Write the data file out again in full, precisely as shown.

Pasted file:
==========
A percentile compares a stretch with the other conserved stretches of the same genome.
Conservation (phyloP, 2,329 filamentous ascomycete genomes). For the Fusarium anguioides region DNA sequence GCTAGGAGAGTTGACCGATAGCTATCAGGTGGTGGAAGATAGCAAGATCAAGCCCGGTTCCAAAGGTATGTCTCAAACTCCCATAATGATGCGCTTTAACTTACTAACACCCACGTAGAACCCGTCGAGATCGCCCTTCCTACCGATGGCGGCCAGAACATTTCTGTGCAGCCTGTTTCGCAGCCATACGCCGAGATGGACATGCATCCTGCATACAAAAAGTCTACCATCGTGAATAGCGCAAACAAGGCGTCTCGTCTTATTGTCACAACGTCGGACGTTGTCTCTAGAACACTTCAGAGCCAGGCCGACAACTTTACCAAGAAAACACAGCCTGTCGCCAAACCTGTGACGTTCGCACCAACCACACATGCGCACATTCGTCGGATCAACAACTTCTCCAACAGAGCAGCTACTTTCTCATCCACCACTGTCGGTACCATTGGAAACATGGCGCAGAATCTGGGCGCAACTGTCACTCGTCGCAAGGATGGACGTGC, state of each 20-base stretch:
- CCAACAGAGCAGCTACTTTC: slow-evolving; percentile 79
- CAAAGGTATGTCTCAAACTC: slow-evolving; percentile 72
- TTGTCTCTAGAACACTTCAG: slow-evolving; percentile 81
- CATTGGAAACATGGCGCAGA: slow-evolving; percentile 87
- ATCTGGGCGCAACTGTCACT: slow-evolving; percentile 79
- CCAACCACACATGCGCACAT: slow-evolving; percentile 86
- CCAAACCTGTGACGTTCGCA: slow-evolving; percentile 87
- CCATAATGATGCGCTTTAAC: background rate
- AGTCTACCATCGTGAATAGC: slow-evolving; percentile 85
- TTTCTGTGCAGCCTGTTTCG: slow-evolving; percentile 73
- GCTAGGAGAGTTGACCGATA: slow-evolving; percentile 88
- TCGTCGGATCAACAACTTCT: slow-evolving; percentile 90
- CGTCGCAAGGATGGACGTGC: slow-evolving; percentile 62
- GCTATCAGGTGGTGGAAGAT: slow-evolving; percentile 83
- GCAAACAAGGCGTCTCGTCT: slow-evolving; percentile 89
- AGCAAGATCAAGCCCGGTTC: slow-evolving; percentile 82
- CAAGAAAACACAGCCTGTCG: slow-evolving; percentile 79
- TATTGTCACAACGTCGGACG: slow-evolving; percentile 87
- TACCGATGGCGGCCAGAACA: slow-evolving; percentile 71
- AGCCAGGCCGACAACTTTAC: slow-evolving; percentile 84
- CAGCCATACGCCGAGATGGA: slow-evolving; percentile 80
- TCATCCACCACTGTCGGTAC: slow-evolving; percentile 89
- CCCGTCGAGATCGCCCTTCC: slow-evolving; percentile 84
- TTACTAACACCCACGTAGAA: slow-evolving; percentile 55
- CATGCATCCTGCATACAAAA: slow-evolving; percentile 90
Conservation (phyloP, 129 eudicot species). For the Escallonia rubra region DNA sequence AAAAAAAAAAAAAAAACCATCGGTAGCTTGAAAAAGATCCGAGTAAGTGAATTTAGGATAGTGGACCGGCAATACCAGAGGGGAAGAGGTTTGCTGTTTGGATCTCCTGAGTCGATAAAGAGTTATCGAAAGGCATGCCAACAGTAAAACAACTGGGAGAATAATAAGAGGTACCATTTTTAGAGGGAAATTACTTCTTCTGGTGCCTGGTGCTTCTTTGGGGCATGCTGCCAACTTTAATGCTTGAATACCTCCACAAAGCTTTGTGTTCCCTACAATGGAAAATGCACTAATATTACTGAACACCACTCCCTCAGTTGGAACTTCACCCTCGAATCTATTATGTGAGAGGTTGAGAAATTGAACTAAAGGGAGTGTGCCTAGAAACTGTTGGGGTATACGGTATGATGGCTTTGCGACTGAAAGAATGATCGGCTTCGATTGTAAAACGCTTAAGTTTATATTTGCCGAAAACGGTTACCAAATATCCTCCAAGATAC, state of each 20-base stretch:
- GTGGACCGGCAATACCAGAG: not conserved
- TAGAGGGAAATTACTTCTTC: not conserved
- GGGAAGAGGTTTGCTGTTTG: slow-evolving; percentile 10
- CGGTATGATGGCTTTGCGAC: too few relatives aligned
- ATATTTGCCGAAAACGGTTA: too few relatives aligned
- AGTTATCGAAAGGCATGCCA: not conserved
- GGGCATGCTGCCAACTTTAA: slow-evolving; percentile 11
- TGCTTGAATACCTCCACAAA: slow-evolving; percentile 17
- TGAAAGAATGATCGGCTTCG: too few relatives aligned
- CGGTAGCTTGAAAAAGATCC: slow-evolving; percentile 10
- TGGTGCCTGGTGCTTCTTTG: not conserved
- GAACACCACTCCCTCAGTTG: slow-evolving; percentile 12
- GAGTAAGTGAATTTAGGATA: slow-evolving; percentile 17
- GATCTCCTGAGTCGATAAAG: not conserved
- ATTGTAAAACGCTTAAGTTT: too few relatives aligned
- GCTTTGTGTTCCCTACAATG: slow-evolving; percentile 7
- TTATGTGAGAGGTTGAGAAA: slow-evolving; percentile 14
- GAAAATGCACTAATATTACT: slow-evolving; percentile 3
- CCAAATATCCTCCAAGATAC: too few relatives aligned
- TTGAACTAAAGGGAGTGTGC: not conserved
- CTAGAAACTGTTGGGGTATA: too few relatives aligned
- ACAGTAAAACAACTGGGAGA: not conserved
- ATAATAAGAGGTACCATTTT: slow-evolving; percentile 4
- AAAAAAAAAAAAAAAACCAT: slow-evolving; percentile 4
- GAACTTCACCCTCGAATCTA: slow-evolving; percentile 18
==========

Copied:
A percentile compares a stretch with the other conserved stretches of the same genome.
Conservation (phyloP, 2,329 filamentous ascomycete genomes). For the Fusarium anguioides region DNA sequence GCTAGGAGAGTTGACCGATAGCTATCAGGTGGTGGAAGATAGCAAGATCAAGCCCGGTTCCAAAGGTATGTCTCAAACTCCCATAATGATGCGCTTTAACTTACTAACACCCACGTAGAACCCGTCGAGATCGCCCTTCCTACCGATGGCGGCCAGAACATTTCTGTGCAGCCTGTTTCGCAGCCATACGCCGAGATGGACATGCATCCTGCATACAAAAAGTCTACCATCGTGAATAGCGCAAACAAGGCGTCTCGTCTTATTGTCACAACGTCGGACGTTGTCTCTAGAACACTTCAGAGCCAGGCCGACAACTTTACCAAGAAAACACAGCCTGTCGCCAAACCTGTGACGTTCGCACCAACCACACATGCGCACATTCGTCGGATCAACAACTTCTCCAACAGAGCAGCTACTTTCTCATCCACCACTGTCGGTACCATTGGAAACATGGCGCAGAATCTGGGCGCAACTGTCACTCGTCGCAAGGATGGACGTGC, state of each 20-base stretch:
- CCAACAGAGCAGCTACTTTC: slow-evolving; percentile 79
- CAAAGGTATGTCTCAAACTC: slow-evolving; percentile 72
- TTGTCTCTAGAACACTTCAG: slow-evolving; percentile 81
- CATTGGAAACATGGCGCAGA: slow-evolving; percentile 87
- ATCTGGGCGCAACTGTCACT: slow-evolving; percentile 79
- CCAACCACACATGCGCACAT: slow-evolving; percentile 86
- CCAAACCTGTGACGTTCGCA: slow-evolving; percentile 87
- CCATAATGATGCGCTTTAAC: background rate
- AGTCTACCATCGTGAATAGC: slow-evolving; percentile 85
- TTTCTGTGCAGCCTGTTTCG: slow-evolving; percentile 73
- GCTAGGAGAGTTGACCGATA: slow-evolving; percentile 88
- TCGTCGGATCAACAACTTCT: slow-evolving; percentile 90
- CGTCGCAAGGATGGACGTGC: slow-evolving; percentile 62
- GCTATCAGGTGGTGGAAGAT: slow-evolving; percentile 83
- GCAAACAAGGCGTCTCGTCT: slow-evolving; percentile 89
- AGCAAGATCAAGCCCGGTTC: slow-evolving; percentile 82
- CAAGAAAACACAGCCTGTCG: slow-evolving; percentile 79
- TATTGTCACAACGTCGGACG: slow-evolving; percentile 87
- TACCGATGGCGGCCAGAACA: slow-evolving; percentile 71
- AGCCAGGCCGACAACTTTAC: slow-evolving; percentile 84
- CAGCCATACGCCGAGATGGA: slow-evolving; percentile 80
- TCATCCACCACTGTCGGTAC: slow-evolving; percentile 89
- CCCGTCGAGATCGCCCTTCC: slow-evolving; percentile 84
- TTACTAACACCCACGTAGAA: slow-evolving; percentile 55
- CATGCATCCTGCATACAAAA: slow-evolving; percentile 90
Conservation (phyloP, 129 eudicot species). For the Escallonia rubra region DNA sequence AAAAAAAAAAAAAAAACCATCGGTAGCTTGAAAAAGATCCGAGTAAGTGAATTTAGGATAGTGGACCGGCAATACCAGAGGGGAAGAGGTTTGCTGTTTGGATCTCCTGAGTCGATAAAGAGTTATCGAAAGGCATGCCAACAGTAAAACAACTGGGAGAATAATAAGAGGTACCATTTTTAGAGGGAAATTACTTCTTCTGGTGCCTGGTGCTTCTTTGGGGCATGCTGCCAACTTTAATGCTTGAATACCTCCACAAAGCTTTGTGTTCCCTACAATGGAAAATGCACTAATATTACTGAACACCACTCCCTCAGTTGGAACTTCACCCTCGAATCTATTATGTGAGAGGTTGAGAAATTGAACTAAAGGGAGTGTGCCTAGAAACTGTTGGGGTATACGGTATGATGGCTTTGCGACTGAAAGAATGATCGGCTTCGATTGTAAAACGCTTAAGTTTATATTTGCCGAAAACGGTTACCAAATATCCTCCAAGATAC, state of each 20-base stretch:
- GTGGACCGGCAATACCAGAG: not conserved
- TAGAGGGAAATTACTTCTTC: not conserved
- GGGAAGAGGTTTGCTGTTTG: slow-evolving; percentile 10
- CGGTATGATGGCTTTGCGAC: too few relatives aligned
- ATATTTGCCGAAAACGGTTA: too few relatives aligned
- AGTTATCGAAAGGCATGCCA: not conserved
- GGGCATGCTGCCAACTTTAA: slow-evolving; percentile 11
- TGCTTGAATACCTCCACAAA: slow-evolving; percentile 17
- TGAAAGAATGATCGGCTTCG: too few relatives aligned
- CGGTAGCTTGAAAAAGATCC: slow-evolving; percentile 10
- TGGTGCCTGGTGCTTCTTTG: not conserved
- GAACACCACTCCCTCAGTTG: slow-evolving; percentile 12
- GAGTAAGTGAATTTAGGATA: slow-evolving; percentile 17
- GATCTCCTGAGTCGATAAAG: not conserved
- ATTGTAAAACGCTTAAGTTT: too few relatives aligned
- GCTTTGTGTTCCCTACAATG: slow-evolving; percentile 7
- TTATGTGAGAGGTTGAGAAA: slow-evolving; percentile 14
- GAAAATGCACTAATATTACT: slow-evolving; percentile 3
- CCAAATATCCTCCAAGATAC: too few relatives aligned
- TTGAACTAAAGGGAGTGTGC: not conserved
- CTAGAAACTGTTGGGGTATA: too few relatives aligned
- ACAGTAAAACAACTGGGAGA: not conserved
- ATAATAAGAGGTACCATTTT: slow-evolving; percentile 4
- AAAAAAAAAAAAAAAACCAT: slow-evolving; percentile 4
- GAACTTCACCCTCGAATCTA: slow-evolving; percentile 18